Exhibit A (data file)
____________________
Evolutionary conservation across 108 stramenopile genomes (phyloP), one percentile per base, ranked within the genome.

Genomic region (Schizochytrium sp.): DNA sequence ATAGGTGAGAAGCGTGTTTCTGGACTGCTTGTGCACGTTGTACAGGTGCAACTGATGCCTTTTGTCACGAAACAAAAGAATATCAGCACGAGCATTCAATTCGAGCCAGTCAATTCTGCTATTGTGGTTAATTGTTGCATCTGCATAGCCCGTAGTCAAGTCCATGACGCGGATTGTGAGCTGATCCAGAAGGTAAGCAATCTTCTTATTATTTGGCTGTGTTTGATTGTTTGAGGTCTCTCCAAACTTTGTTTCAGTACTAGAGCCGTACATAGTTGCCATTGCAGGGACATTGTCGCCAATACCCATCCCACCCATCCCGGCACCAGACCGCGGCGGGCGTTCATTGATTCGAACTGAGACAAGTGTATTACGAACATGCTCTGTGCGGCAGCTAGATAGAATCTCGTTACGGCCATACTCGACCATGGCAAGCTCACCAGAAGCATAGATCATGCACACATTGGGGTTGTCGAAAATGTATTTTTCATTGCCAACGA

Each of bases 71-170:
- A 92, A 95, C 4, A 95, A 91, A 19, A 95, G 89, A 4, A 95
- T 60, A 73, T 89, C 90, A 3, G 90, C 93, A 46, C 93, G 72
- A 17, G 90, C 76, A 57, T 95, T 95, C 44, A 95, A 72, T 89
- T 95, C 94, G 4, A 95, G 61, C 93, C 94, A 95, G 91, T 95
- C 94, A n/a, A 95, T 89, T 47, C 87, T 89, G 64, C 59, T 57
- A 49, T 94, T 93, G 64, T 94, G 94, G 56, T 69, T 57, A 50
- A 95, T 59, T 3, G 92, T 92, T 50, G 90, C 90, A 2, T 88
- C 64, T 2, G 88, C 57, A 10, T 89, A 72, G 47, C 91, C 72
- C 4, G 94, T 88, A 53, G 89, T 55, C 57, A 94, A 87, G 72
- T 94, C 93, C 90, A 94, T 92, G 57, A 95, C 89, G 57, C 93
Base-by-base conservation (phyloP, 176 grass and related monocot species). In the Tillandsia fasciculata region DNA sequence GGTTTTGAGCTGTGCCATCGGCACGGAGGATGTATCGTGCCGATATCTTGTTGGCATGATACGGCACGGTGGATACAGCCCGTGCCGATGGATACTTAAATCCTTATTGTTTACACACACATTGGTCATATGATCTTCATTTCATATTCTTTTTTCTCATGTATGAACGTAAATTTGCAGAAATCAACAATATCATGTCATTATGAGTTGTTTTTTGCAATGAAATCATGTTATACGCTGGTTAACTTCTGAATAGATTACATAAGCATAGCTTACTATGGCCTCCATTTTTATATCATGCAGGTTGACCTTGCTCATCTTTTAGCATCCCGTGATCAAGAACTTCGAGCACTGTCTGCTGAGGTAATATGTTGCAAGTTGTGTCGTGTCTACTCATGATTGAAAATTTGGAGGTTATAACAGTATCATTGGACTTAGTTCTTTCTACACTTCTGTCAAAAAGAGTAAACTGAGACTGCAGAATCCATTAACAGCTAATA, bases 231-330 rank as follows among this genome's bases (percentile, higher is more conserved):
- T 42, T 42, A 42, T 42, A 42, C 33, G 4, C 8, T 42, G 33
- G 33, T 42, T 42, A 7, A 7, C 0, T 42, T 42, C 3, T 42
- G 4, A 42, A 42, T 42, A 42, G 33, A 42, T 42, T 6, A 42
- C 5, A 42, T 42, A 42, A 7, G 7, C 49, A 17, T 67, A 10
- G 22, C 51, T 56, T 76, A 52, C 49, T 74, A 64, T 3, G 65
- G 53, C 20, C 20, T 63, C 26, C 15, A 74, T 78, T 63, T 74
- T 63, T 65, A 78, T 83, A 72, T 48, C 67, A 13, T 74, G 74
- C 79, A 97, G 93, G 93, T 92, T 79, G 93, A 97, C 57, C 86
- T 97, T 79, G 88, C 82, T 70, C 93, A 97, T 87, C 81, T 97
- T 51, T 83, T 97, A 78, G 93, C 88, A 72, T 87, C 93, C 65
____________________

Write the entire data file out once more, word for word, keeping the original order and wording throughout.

Evolutionary conservation across 108 stramenopile genomes (phyloP), one percentile per base, ranked within the genome.

Genomic region (Schizochytrium sp.): DNA sequence ATAGGTGAGAAGCGTGTTTCTGGACTGCTTGTGCACGTTGTACAGGTGCAACTGATGCCTTTTGTCACGAAACAAAAGAATATCAGCACGAGCATTCAATTCGAGCCAGTCAATTCTGCTATTGTGGTTAATTGTTGCATCTGCATAGCCCGTAGTCAAGTCCATGACGCGGATTGTGAGCTGATCCAGAAGGTAAGCAATCTTCTTATTATTTGGCTGTGTTTGATTGTTTGAGGTCTCTCCAAACTTTGTTTCAGTACTAGAGCCGTACATAGTTGCCATTGCAGGGACATTGTCGCCAATACCCATCCCACCCATCCCGGCACCAGACCGCGGCGGGCGTTCATTGATTCGAACTGAGACAAGTGTATTACGAACATGCTCTGTGCGGCAGCTAGATAGAATCTCGTTACGGCCATACTCGACCATGGCAAGCTCACCAGAAGCATAGATCATGCACACATTGGGGTTGTCGAAAATGTATTTTTCATTGCCAACGA

Each of bases 71-170:
- A 92, A 95, C 4, A 95, A 91, A 19, A 95, G 89, A 4, A 95
- T 60, A 73, T 89, C 90, A 3, G 90, C 93, A 46, C 93, G 72
- A 17, G 90, C 76, A 57, T 95, T 95, C 44, A 95, A 72, T 89
- T 95, C 94, G 4, A 95, G 61, C 93, C 94, A 95, G 91, T 95
- C 94, A n/a, A 95, T 89, T 47, C 87, T 89, G 64, C 59, T 57
- A 49, T 94, T 93, G 64, T 94, G 94, G 56, T 69, T 57, A 50
- A 95, T 59, T 3, G 92, T 92, T 50, G 90, C 90, A 2, T 88
- C 64, T 2, G 88, C 57, A 10, T 89, A 72, G 47, C 91, C 72
- C 4, G 94, T 88, A 53, G 89, T 55, C 57, A 94, A 87, G 72
- T 94, C 93, C 90, A 94, T 92, G 57, A 95, C 89, G 57, C 93
Base-by-base conservation (phyloP, 176 grass and related monocot species). In the Tillandsia fasciculata region DNA sequence GGTTTTGAGCTGTGCCATCGGCACGGAGGATGTATCGTGCCGATATCTTGTTGGCATGATACGGCACGGTGGATACAGCCCGTGCCGATGGATACTTAAATCCTTATTGTTTACACACACATTGGTCATATGATCTTCATTTCATATTCTTTTTTCTCATGTATGAACGTAAATTTGCAGAAATCAACAATATCATGTCATTATGAGTTGTTTTTTGCAATGAAATCATGTTATACGCTGGTTAACTTCTGAATAGATTACATAAGCATAGCTTACTATGGCCTCCATTTTTATATCATGCAGGTTGACCTTGCTCATCTTTTAGCATCCCGTGATCAAGAACTTCGAGCACTGTCTGCTGAGGTAATATGTTGCAAGTTGTGTCGTGTCTACTCATGATTGAAAATTTGGAGGTTATAACAGTATCATTGGACTTAGTTCTTTCTACACTTCTGTCAAAAAGAGTAAACTGAGACTGCAGAATCCATTAACAGCTAATA, bases 231-330 rank as follows among this genome's bases (percentile, higher is more conserved):
- T 42, T 42, A 42, T 42, A 42, C 33, G 4, C 8, T 42, G 33
- G 33, T 42, T 42, A 7, A 7, C 0, T 42, T 42, C 3, T 42
- G 4, A 42, A 42, T 42, A 42, G 33, A 42, T 42, T 6, A 42
- C 5, A 42, T 42, A 42, A 7, G 7, C 49, A 17, T 67, A 10
- G 22, C 51, T 56, T 76, A 52, C 49, T 74, A 64, T 3, G 65
- G 53, C 20, C 20, T 63, C 26, C 15, A 74, T 78, T 63, T 74
- T 63, T 65, A 78, T 83, A 72, T 48, C 67, A 13, T 74, G 74
- C 79, A 97, G 93, G 93, T 92, T 79, G 93, A 97, C 57, C 86
- T 97, T 79, G 88, C 82, T 70, C 93, A 97, T 87, C 81, T 97
- T 51, T 83, T 97, A 78, G 93, C 88, A 72, T 87, C 93, C 65